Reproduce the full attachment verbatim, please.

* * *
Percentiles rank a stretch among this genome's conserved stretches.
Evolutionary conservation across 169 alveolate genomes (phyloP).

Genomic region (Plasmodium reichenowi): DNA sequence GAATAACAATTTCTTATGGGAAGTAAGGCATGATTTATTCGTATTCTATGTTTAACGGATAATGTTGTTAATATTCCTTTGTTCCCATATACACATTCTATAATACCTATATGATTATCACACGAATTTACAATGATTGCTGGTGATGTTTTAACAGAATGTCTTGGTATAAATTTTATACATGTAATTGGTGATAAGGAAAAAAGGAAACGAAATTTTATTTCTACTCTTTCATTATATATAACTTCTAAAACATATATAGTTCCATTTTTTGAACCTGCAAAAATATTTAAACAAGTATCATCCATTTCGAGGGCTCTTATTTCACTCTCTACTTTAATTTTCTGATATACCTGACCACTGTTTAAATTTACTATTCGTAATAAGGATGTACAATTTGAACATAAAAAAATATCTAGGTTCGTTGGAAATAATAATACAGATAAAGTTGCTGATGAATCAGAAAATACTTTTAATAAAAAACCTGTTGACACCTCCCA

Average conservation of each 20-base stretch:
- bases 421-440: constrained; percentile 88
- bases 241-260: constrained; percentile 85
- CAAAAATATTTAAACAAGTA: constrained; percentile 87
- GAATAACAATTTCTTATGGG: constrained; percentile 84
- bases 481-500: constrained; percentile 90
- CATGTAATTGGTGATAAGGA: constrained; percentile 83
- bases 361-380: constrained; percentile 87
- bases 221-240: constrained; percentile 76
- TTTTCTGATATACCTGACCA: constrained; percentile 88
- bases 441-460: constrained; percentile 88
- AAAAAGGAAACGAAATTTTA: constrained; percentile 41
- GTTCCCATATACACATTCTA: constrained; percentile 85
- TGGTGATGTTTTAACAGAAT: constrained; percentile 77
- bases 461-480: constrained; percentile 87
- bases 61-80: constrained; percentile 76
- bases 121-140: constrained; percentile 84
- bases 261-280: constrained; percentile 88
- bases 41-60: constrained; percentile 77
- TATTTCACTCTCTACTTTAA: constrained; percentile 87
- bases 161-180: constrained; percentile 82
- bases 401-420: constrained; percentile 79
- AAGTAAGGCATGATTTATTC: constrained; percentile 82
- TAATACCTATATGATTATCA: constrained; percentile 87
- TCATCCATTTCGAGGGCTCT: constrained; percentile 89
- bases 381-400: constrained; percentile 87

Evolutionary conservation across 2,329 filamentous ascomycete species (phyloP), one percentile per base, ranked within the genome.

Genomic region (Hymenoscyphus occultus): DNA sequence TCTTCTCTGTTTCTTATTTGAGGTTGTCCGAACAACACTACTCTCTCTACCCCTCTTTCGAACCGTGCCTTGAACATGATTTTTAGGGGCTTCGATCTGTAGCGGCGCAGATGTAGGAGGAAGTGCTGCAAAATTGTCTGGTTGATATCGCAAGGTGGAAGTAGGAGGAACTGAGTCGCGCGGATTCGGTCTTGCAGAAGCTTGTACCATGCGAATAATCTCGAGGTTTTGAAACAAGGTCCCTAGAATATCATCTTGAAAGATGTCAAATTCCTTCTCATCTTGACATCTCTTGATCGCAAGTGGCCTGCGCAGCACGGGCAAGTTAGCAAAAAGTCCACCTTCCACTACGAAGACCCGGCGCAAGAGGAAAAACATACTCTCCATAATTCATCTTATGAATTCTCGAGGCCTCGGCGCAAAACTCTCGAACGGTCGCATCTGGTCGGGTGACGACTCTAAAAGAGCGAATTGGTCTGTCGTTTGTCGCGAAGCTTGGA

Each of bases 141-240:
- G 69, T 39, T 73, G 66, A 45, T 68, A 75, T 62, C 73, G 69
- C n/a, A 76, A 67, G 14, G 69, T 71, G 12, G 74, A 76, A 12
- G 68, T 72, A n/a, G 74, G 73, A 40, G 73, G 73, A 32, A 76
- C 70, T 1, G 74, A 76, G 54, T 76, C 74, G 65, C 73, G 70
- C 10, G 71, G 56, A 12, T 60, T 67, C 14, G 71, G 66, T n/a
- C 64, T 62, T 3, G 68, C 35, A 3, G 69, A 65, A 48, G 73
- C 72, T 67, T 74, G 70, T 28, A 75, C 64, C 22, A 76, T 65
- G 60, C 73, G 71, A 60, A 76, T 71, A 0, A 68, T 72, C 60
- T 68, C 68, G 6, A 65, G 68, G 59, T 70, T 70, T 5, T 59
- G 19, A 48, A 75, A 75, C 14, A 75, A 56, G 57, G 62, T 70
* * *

Percentiles rank a stretch among this genome's conserved stretches.
Evolutionary conservation across 169 alveolate genomes (phyloP).

Genomic region (Plasmodium reichenowi): DNA sequence GAATAACAATTTCTTATGGGAAGTAAGGCATGATTTATTCGTATTCTATGTTTAACGGATAATGTTGTTAATATTCCTTTGTTCCCATATACACATTCTATAATACCTATATGATTATCACACGAATTTACAATGATTGCTGGTGATGTTTTAACAGAATGTCTTGGTATAAATTTTATACATGTAATTGGTGATAAGGAAAAAAGGAAACGAAATTTTATTTCTACTCTTTCATTATATATAACTTCTAAAACATATATAGTTCCATTTTTTGAACCTGCAAAAATATTTAAACAAGTATCATCCATTTCGAGGGCTCTTATTTCACTCTCTACTTTAATTTTCTGATATACCTGACCACTGTTTAAATTTACTATTCGTAATAAGGATGTACAATTTGAACATAAAAAAATATCTAGGTTCGTTGGAAATAATAATACAGATAAAGTTGCTGATGAATCAGAAAATACTTTTAATAAAAAACCTGTTGACACCTCCCA

Average conservation of each 20-base stretch:
- bases 421-440: constrained; percentile 88
- bases 241-260: constrained; percentile 85
- CAAAAATATTTAAACAAGTA: constrained; percentile 87
- GAATAACAATTTCTTATGGG: constrained; percentile 84
- bases 481-500: constrained; percentile 90
- CATGTAATTGGTGATAAGGA: constrained; percentile 83
- bases 361-380: constrained; percentile 87
- bases 221-240: constrained; percentile 76
- TTTTCTGATATACCTGACCA: constrained; percentile 88
- bases 441-460: constrained; percentile 88
- AAAAAGGAAACGAAATTTTA: constrained; percentile 41
- GTTCCCATATACACATTCTA: constrained; percentile 85
- TGGTGATGTTTTAACAGAAT: constrained; percentile 77
- bases 461-480: constrained; percentile 87
- bases 61-80: constrained; percentile 76
- bases 121-140: constrained; percentile 84
- bases 261-280: constrained; percentile 88
- bases 41-60: constrained; percentile 77
- TATTTCACTCTCTACTTTAA: constrained; percentile 87
- bases 161-180: constrained; percentile 82
- bases 401-420: constrained; percentile 79
- AAGTAAGGCATGATTTATTC: constrained; percentile 82
- TAATACCTATATGATTATCA: constrained; percentile 87
- TCATCCATTTCGAGGGCTCT: constrained; percentile 89
- bases 381-400: constrained; percentile 87

Evolutionary conservation across 2,329 filamentous ascomycete species (phyloP), one percentile per base, ranked within the genome.

Genomic region (Hymenoscyphus occultus): DNA sequence TCTTCTCTGTTTCTTATTTGAGGTTGTCCGAACAACACTACTCTCTCTACCCCTCTTTCGAACCGTGCCTTGAACATGATTTTTAGGGGCTTCGATCTGTAGCGGCGCAGATGTAGGAGGAAGTGCTGCAAAATTGTCTGGTTGATATCGCAAGGTGGAAGTAGGAGGAACTGAGTCGCGCGGATTCGGTCTTGCAGAAGCTTGTACCATGCGAATAATCTCGAGGTTTTGAAACAAGGTCCCTAGAATATCATCTTGAAAGATGTCAAATTCCTTCTCATCTTGACATCTCTTGATCGCAAGTGGCCTGCGCAGCACGGGCAAGTTAGCAAAAAGTCCACCTTCCACTACGAAGACCCGGCGCAAGAGGAAAAACATACTCTCCATAATTCATCTTATGAATTCTCGAGGCCTCGGCGCAAAACTCTCGAACGGTCGCATCTGGTCGGGTGACGACTCTAAAAGAGCGAATTGGTCTGTCGTTTGTCGCGAAGCTTGGA

Each of bases 141-240:
- G 69, T 39, T 73, G 66, A 45, T 68, A 75, T 62, C 73, G 69
- C n/a, A 76, A 67, G 14, G 69, T 71, G 12, G 74, A 76, A 12
- G 68, T 72, A n/a, G 74, G 73, A 40, G 73, G 73, A 32, A 76
- C 70, T 1, G 74, A 76, G 54, T 76, C 74, G 65, C 73, G 70
- C 10, G 71, G 56, A 12, T 60, T 67, C 14, G 71, G 66, T n/a
- C 64, T 62, T 3, G 68, C 35, A 3, G 69, A 65, A 48, G 73
- C 72, T 67, T 74, G 70, T 28, A 75, C 64, C 22, A 76, T 65
- G 60, C 73, G 71, A 60, A 76, T 71, A 0, A 68, T 72, C 60
- T 68, C 68, G 6, A 65, G 68, G 59, T 70, T 70, T 5, T 59
- G 19, A 48, A 75, A 75, C 14, A 75, A 56, G 57, G 62, T 70